Proving a Lanham Act Violation:
Aside from the interstate commerce requirement, other proof of a violation is required. Those include the following:
- A false, misleading or deceptive statement of purported fact.
- It must be for a commercial purpose like an advertisement or endorsement.
- It either deceives people or it is likely to be deceptive.
- The statement has caused or is likely to cause a competitive disadvantage or monetary damages to the plaintiff.
Google on Spam and Fake Content:
Google’s policy on spam and fake content doesn’t appear to be well thought out, but it doesn’t have to be. Google is protected by 47 USC section 230, et seq., which is the Communications Decency Act (CDA). Subsection (c)(1) of the act states as follows: “No provider or user of an interactive computer service shall be treated as the publisher or speaker of any information provided by another information content provider.” On that basis, Google’s policy on spam and fake content consists of the two sentences that follow: “Your content should reflect your genuine experience at the location and should not be posted just to manipulate a place’s ratings. Don’t post fake content, don’t post the same content multiple times, and don’t post content for the same place from multiple accounts.” Since Google can’t be treated as the publisher or speaker of information contained in spam or fake reviews, it can’t be sued for libel in the United States. It’s immune from false deceptive or malicious reviews so long as it remains within the confines of the protection that the legislature gave it.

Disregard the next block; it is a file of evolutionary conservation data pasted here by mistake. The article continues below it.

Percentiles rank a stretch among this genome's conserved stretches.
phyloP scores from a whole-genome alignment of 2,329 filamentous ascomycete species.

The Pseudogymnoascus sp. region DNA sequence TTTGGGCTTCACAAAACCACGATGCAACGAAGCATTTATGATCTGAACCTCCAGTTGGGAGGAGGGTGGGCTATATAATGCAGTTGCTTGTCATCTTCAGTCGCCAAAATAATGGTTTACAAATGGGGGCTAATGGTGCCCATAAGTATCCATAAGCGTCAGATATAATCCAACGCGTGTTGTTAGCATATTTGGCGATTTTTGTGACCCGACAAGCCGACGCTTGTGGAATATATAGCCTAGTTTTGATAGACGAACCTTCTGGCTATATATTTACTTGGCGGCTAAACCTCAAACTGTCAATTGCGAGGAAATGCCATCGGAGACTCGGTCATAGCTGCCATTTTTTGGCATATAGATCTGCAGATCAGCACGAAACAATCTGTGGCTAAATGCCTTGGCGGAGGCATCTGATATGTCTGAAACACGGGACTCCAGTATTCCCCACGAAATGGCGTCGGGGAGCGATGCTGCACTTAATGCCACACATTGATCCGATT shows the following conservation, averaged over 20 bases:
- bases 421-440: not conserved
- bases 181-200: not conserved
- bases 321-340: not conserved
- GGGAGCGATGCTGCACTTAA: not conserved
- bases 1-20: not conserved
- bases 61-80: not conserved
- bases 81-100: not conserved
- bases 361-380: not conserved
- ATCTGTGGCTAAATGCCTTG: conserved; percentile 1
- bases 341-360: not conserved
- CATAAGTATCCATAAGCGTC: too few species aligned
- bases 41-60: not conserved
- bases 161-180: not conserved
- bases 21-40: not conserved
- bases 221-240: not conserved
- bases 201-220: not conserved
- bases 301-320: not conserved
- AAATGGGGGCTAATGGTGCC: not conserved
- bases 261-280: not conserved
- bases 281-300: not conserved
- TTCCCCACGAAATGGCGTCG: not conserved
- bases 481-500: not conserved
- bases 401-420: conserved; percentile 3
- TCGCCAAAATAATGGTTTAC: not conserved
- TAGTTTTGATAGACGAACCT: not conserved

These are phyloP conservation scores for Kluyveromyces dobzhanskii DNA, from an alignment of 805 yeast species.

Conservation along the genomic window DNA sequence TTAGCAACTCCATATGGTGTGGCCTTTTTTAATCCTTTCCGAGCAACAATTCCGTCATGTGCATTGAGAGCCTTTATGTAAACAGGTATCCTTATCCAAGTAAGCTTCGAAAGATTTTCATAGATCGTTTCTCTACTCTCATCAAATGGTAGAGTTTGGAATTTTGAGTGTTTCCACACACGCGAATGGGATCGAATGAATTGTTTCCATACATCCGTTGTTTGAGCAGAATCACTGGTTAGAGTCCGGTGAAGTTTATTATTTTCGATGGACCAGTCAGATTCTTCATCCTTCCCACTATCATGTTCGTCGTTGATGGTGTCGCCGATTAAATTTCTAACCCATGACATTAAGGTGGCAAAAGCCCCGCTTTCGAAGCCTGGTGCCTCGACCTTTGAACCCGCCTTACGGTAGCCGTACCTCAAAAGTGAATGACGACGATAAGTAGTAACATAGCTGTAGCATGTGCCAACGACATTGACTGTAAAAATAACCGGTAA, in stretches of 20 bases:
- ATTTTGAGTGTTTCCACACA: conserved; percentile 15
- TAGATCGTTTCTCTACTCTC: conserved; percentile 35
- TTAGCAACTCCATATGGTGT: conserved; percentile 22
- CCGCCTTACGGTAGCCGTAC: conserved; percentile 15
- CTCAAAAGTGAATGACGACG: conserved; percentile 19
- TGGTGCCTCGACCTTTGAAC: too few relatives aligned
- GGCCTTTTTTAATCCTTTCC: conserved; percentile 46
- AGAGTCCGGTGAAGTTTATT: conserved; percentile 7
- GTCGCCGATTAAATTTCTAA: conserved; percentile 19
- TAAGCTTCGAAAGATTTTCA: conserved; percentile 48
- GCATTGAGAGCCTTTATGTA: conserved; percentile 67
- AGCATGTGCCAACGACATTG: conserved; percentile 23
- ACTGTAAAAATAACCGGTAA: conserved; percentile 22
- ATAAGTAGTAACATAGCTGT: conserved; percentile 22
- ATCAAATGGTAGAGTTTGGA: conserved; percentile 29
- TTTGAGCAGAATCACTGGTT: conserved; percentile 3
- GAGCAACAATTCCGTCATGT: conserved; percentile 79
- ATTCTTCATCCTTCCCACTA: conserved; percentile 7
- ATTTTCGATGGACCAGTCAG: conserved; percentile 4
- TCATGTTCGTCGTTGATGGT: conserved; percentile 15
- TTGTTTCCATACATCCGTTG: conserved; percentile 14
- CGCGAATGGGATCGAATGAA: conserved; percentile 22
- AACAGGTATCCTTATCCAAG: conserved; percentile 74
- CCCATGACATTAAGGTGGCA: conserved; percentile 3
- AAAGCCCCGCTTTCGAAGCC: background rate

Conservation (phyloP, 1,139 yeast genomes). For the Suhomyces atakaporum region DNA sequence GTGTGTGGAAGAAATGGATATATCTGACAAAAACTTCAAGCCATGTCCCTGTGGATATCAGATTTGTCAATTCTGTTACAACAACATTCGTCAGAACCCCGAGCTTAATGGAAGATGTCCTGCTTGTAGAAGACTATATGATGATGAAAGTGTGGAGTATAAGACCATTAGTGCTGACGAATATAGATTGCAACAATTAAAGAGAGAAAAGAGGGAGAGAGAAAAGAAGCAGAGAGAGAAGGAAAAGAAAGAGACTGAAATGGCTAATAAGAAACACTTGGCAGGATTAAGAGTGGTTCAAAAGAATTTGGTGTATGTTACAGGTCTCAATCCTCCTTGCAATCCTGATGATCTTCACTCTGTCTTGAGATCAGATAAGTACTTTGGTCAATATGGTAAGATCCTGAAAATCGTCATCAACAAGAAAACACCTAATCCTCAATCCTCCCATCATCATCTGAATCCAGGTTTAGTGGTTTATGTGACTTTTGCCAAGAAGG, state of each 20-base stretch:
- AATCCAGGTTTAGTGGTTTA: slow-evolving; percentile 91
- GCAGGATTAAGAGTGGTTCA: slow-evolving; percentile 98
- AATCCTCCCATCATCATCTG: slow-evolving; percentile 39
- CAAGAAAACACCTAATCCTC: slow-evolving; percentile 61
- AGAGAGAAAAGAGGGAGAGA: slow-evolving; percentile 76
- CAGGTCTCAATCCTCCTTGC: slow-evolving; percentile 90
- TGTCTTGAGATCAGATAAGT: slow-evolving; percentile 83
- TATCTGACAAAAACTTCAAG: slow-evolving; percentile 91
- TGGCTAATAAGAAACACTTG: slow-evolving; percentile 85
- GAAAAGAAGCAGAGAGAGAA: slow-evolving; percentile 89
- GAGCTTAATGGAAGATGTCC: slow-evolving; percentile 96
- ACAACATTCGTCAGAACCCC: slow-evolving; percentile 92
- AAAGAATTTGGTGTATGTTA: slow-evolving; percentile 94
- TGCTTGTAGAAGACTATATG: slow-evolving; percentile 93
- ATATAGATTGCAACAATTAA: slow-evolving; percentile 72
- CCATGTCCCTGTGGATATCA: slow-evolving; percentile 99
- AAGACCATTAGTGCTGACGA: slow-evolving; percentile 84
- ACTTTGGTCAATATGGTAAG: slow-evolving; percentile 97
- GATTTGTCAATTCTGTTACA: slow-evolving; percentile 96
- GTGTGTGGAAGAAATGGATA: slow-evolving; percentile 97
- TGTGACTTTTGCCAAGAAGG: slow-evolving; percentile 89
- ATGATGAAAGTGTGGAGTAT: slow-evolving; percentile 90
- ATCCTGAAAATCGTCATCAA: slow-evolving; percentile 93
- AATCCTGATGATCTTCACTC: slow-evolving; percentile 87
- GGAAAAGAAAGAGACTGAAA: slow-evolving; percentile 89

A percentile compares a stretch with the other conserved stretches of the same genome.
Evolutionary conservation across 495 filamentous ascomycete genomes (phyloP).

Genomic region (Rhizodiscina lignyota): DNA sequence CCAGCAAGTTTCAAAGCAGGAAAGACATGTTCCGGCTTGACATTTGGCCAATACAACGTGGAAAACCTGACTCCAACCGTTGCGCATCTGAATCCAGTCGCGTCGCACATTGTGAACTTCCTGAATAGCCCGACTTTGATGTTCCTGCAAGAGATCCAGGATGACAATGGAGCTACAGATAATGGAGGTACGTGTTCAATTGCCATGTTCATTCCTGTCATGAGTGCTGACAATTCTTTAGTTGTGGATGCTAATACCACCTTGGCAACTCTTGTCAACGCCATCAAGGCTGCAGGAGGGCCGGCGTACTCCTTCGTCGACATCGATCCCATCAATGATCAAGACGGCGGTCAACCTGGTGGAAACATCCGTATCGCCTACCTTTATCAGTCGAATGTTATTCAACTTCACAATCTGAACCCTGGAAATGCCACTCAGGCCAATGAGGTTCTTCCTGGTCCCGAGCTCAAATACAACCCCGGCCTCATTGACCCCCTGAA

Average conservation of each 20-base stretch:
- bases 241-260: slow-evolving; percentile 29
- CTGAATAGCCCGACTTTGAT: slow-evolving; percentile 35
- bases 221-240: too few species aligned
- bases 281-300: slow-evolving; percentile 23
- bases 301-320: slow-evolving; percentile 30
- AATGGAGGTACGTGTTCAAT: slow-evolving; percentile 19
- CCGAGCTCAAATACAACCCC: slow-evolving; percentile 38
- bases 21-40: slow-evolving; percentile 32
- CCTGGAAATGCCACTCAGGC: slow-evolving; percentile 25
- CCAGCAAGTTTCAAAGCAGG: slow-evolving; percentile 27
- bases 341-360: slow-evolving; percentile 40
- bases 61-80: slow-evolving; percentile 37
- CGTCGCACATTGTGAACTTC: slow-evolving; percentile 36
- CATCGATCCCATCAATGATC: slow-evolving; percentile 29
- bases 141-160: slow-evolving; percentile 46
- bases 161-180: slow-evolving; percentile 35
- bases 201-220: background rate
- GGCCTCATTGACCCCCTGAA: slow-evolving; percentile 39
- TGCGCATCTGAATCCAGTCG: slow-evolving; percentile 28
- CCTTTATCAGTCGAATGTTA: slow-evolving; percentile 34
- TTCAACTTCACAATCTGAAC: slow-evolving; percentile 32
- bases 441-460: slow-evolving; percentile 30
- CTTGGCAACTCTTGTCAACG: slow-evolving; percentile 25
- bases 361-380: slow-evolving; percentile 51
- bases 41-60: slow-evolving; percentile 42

The Sole Existing Exception:
The U.S. Tenth Circuit Court of Appeals did find that a certain website operator acted as both an interactive computer service and a provider of information content. The fact that it developed content showed that it was acting as something more than a neutral conduit. The court reasoned that if a service provider encourages the development of what is offensive in certain content, it can’t hide behind the protection of the CDA. In that case, the provider solicited and paid for false information. In another case, the Sixth Circuit Court of Appeals later ruled that a refusal to remove unlawful content wasn’t a material contribution to the content’s offensiveness.
The FTC Guides are a start, but given it’s resources, it can’t possibly keep up with the thousands of fake reviews that are being posted every day in the United States. The Lanham Act provides relief on a competitor vs. competitor basis, and it doesn’t appear as if the Communications Decency Act will be amended in the foreseeable future.
Right now, Google is bulletproof.